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  1. Bless you!! I understand. Took care of my non blood Grandma and her husband for 20 years and now my very disabled husband for 10 hard years and my Dad for 8 and still going. However I am weary.

  2. yes… for my own parent’s sake… think of myself less…

  3. Very well said! I love the way family caregivers & their roles are described in this article. I totally agree, we have “promises to keep”; caregiving is “Love in action”. Thanks for sharing this. It is so encouraging to know that others understand & value our roles & what we do for those we love.

  4. Marie Grace, it sounds like you have compassion fatigue, a form of burnout–physical, emotional, and spiritual exhaustion–caused by never-ending caregiving tasks.

  5. We do carry a heavy load and it’s heavier during the holiday season. I’m grateful for two hours of help each morning from a paid caregiver.

  6. Good Morning Harriet! We chatted back when you put an article up about anticipatory Greif. This article you just wrote is easier said than done. I promised all these things and I have just hit a wall again. I have not been able to keep my promises. It so darn hard. I let my husband down this week. We had a f\5th wedding anniversary party and had a wonderful speech for him and have been trying so hard to keep up with those words. He said I took all that away from him when I hit a wall on Monday after our party. Because I lashed out at him because I was so flippin exhausted. He said he felt bullied and that all I said in my speech ment nothing. I have been crying for three days. So angry and so exhausted. Still trying to figure out the balance of be sick with MS and a caregiver to my husband who has MS. IT is so dam hard. I want to keep my promises to him. I really do. I am so empty that I have a hard time just taking care of me. I just came out of a 6 week relapse. I feel like the lost and forgotten caregiver. What about the me the caregiver needs. I push through all the time to make his life good. But what about when I hit a wall?? Even unexpected or maybe expected. I don’t have this all figured out yet. So what do I do when I cant keep my promises or I do everything I can but I am not ok doing it. I will never leave him or be mean to him. What do I do when I cant take care of all this?? I have read your book Anticipatory Grief laughing through the tears I think?? So there is a lot of grief and morning and anger cuz things are changing so much, but then add burnout and my own loss of disease. So frustrated and so stuck. I want to keep my promises that I made to my husband, but I don’t know how to. Thanks Marie Grace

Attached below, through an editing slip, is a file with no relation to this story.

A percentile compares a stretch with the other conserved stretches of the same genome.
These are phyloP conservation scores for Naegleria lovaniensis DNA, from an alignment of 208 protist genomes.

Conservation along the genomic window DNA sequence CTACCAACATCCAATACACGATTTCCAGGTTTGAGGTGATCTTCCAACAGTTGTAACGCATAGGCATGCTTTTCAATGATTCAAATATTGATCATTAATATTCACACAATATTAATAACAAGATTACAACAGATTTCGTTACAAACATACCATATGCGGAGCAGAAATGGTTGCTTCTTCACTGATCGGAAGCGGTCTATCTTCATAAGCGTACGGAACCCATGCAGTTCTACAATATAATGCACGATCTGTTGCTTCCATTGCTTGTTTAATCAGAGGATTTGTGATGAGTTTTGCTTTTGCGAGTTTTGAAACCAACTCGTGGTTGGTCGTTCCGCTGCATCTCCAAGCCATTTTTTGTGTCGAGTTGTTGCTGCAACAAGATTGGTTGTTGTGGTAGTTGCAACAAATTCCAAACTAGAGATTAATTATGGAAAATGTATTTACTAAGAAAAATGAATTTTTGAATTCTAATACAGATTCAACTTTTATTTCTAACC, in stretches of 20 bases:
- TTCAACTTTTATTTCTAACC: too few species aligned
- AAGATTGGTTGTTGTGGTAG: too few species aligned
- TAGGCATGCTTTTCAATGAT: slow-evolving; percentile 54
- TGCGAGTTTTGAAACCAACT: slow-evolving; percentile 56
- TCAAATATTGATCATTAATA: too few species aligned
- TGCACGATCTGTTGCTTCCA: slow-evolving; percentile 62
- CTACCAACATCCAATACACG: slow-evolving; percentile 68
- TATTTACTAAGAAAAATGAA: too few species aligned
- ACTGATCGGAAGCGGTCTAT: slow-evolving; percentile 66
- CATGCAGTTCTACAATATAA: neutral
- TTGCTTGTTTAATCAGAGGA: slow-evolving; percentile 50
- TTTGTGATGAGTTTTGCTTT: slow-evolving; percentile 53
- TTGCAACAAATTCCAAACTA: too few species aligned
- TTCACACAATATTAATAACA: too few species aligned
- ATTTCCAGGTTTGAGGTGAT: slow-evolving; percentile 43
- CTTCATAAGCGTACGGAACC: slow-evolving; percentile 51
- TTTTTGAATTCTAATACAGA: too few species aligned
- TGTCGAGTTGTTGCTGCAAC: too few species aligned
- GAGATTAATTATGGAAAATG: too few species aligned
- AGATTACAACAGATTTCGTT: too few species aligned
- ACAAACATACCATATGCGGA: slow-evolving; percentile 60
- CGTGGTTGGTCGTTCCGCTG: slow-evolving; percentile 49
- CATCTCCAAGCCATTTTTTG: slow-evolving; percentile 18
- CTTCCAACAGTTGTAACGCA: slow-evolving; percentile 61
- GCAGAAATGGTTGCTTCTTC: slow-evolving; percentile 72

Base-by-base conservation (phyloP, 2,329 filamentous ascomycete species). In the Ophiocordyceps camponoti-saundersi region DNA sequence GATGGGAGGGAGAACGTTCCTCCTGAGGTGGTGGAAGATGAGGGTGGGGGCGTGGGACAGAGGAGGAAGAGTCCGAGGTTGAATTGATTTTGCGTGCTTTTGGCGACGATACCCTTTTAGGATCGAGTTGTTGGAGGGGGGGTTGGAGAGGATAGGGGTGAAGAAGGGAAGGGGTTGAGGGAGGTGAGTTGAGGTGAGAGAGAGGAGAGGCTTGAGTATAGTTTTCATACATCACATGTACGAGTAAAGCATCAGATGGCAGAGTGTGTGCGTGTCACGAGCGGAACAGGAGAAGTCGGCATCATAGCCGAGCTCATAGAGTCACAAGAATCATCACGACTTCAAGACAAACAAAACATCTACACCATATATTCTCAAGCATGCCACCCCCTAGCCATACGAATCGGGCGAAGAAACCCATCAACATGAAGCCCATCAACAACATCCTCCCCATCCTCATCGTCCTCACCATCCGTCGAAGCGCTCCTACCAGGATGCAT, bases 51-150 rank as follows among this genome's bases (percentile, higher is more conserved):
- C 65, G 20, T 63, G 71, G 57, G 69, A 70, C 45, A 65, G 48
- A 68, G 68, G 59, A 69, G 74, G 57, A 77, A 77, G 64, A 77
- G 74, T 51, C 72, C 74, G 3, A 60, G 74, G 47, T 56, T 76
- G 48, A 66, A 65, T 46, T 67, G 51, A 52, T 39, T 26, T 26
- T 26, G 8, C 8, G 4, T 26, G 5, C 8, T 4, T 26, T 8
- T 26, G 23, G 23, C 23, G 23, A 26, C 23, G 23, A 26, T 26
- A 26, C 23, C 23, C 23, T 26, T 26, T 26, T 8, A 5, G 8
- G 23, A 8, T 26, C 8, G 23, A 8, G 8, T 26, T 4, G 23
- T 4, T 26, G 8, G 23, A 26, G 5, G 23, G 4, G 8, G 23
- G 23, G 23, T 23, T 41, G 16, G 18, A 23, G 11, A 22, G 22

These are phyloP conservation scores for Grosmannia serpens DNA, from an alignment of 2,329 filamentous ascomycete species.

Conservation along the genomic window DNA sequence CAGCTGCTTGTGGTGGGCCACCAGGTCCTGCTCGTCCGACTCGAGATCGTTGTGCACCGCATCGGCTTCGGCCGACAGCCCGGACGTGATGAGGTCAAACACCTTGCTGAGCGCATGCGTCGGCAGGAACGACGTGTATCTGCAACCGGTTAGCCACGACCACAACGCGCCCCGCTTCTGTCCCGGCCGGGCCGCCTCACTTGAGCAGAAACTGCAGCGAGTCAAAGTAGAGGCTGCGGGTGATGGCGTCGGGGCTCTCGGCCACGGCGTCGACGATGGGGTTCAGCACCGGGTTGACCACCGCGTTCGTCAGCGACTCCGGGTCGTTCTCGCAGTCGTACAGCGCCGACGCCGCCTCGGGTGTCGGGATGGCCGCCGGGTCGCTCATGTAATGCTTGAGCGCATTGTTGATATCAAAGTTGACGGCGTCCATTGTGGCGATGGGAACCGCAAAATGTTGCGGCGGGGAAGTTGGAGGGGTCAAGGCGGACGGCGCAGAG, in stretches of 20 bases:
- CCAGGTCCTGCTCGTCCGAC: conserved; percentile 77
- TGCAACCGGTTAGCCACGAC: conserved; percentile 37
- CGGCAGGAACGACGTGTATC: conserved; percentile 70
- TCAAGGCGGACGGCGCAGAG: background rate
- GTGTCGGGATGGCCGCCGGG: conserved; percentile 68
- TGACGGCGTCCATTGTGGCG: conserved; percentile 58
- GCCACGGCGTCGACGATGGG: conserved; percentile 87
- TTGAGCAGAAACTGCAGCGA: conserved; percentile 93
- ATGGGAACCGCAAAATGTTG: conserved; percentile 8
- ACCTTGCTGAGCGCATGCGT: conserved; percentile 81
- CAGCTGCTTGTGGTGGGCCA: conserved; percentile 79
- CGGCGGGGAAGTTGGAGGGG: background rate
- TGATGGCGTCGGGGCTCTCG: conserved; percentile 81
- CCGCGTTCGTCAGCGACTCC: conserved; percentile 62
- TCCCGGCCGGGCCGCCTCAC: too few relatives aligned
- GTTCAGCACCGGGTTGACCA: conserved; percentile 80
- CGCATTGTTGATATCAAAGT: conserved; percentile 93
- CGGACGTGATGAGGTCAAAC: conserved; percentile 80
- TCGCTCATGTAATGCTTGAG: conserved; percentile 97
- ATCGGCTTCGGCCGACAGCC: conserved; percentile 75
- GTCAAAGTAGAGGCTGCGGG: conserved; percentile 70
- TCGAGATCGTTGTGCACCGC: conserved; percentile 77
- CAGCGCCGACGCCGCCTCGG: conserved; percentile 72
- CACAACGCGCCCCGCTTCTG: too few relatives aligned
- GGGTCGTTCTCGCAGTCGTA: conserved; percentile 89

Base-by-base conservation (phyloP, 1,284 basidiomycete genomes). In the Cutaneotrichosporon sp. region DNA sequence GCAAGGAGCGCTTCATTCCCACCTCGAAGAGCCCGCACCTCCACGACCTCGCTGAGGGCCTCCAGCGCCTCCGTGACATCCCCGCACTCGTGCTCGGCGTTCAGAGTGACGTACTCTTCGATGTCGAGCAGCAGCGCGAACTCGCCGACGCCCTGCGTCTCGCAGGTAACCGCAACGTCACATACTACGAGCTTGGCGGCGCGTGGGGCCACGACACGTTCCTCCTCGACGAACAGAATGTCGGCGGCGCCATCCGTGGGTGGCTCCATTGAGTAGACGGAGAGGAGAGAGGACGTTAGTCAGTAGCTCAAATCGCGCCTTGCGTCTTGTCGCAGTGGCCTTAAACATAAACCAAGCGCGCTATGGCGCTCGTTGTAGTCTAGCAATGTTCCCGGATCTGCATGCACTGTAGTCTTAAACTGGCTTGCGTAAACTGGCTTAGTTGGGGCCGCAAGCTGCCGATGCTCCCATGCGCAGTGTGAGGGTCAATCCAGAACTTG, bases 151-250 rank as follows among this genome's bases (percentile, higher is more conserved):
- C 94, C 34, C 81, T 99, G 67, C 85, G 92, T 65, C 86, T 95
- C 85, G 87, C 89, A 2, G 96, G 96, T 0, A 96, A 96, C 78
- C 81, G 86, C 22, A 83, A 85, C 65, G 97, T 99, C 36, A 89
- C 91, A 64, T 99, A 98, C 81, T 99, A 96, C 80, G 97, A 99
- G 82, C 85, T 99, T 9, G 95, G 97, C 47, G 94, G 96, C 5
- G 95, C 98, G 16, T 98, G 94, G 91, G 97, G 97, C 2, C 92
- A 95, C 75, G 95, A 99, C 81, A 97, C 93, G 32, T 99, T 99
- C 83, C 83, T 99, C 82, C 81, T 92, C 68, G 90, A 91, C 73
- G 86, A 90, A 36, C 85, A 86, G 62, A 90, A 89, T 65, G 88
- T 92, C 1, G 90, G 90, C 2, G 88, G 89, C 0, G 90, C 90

• Thank both for telling your story. It is so hard, I know from my experience as a family caregiver. Both my grandparents during the last part of their lives and my Mother now for 5 years. She has Alzheimer’s Disease. My story is here, as well. The question I keep thinking about and asking, when I read these stories is ‘ Why did you think you could do it on your own?’. And at too great a risk to yourself and the one you care for. I know most of the answers. There should be better help for caregivers. We carry a heavy load.